The main difference is the location they are being produced. CAMI is USA based, where FEPA is European. CAMI is the Coated Abrasive Manufacturers Institute in the United States. On behalf of them, The Carborundum Company, Washington produces the supply. It determines a gradation scale measured in microns.
On the other hand, sandpaper grit sized by the Federation of European Producers of Abrasives or FEPA is manufactured by Staatliche Material Strafanstalt, Darmstadt, Germany, for European grade of Coated abrasives. They indicate the grit size with the letter “P,” like- P-180 or P-220.
Though they are not identical, you can get something similar to the CAMI number by choosing the closest FEPA grit.
Why and When Do You Use Sandpaper?
A range of grit sizes is available for different uses. You can use sandpaper for the following projects:
In painting and wood finishing work, you’ll sand the surface with a fine-grit to make it smoother.
For sander to remove old paint or a layer of material from wood, you’ll need a coarser grit of sandpaper.
As preparation for gluing, you’ll make the surface rough with comparatively coarse sandpaper.
What Is Sandpaper Grit? What Does the Number on It Say?
The sandpaper grit indicates the coarseness of sandpaper. It’s the size of abrasive material on paper. For example- 40-grit sandpaper is more coarse than 60-grit. Again, 180-grit is less subtle than 220-grit. So, the higher the grit number, the finer the abrasive.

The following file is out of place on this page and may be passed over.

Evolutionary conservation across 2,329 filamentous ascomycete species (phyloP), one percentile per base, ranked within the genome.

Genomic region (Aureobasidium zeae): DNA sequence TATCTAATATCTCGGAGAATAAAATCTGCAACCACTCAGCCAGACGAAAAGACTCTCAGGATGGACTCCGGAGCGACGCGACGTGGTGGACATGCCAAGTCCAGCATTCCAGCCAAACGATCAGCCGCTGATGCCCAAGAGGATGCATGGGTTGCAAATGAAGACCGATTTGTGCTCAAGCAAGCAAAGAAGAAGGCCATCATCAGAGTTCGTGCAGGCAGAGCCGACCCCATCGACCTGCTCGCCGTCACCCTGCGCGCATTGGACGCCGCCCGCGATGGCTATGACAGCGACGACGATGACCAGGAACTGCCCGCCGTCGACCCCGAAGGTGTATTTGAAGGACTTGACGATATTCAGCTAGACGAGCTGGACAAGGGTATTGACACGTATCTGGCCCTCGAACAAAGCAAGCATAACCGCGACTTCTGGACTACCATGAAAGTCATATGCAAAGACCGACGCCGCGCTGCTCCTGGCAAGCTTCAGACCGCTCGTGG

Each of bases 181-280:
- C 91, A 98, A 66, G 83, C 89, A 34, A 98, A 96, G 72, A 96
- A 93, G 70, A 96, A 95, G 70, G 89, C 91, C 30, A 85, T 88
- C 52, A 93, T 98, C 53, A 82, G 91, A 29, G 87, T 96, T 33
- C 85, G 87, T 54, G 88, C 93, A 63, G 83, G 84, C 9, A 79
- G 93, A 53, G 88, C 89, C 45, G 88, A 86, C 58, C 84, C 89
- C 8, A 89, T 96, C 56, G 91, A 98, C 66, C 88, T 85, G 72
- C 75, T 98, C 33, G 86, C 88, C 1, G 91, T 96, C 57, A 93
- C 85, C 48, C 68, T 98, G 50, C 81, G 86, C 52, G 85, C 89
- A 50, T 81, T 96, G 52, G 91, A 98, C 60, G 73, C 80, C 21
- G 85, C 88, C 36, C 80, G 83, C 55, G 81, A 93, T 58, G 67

Sandpaper is mainly divisible into two main subdivisions- macro and micro.
Macro grits are used mainly for roughly shaping the wood. These grits range from medium to coarse sections. They range from the very low to mid grit in number.
Micro grits are used for polishing jobs. They have a more refined tone. These sandpapers have a higher grit number, but they’re least coarse. It’s a class of finer abrasives.
Sandpaper Using Tips and Precautions
*Power sander works faster and produces more dust than other handheld tools. Use a dust collecting tool, or better use a shop vacuum connecting with the power tool. Vacuum or wipe off the dust between the grits.
*Wear a respirator or breathing protector, fog-proof goggles to protect yourself from dust and splinters. You may also need hearing protection and gloves, depending on the tool you use.
*Don’t start the project right away. Instead, practice on some scrap wood first.
*Use the grit that’s right for the task. And move on to the finer ones on the go.
*When you’re power-sanding, don’t pressurize on the surface. Otherwise, you’ll end up getting deep marks that are hard to remove and are hardly visible until you stain the wood.
*Also, don’t rush while power-sanding. It’ll give the project a poor finish.
Among the various grades and grits, pick wisely the right number. I hope this article helped you get your questions cleared about sandpaper grits.
Also, don’t forget to take safety precautions before you start working. Now head to the hardware store to match your needs and start your project right off.
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About This Writer
Hi, I am Eric Devin and I am a professional interior architect. Since childhood, I've always enjoyed DIY projects! And, I have loved to solve simple household problems using essential tools and equipment. I have also acquired a lot of information about basic household tools settings by working with contractors.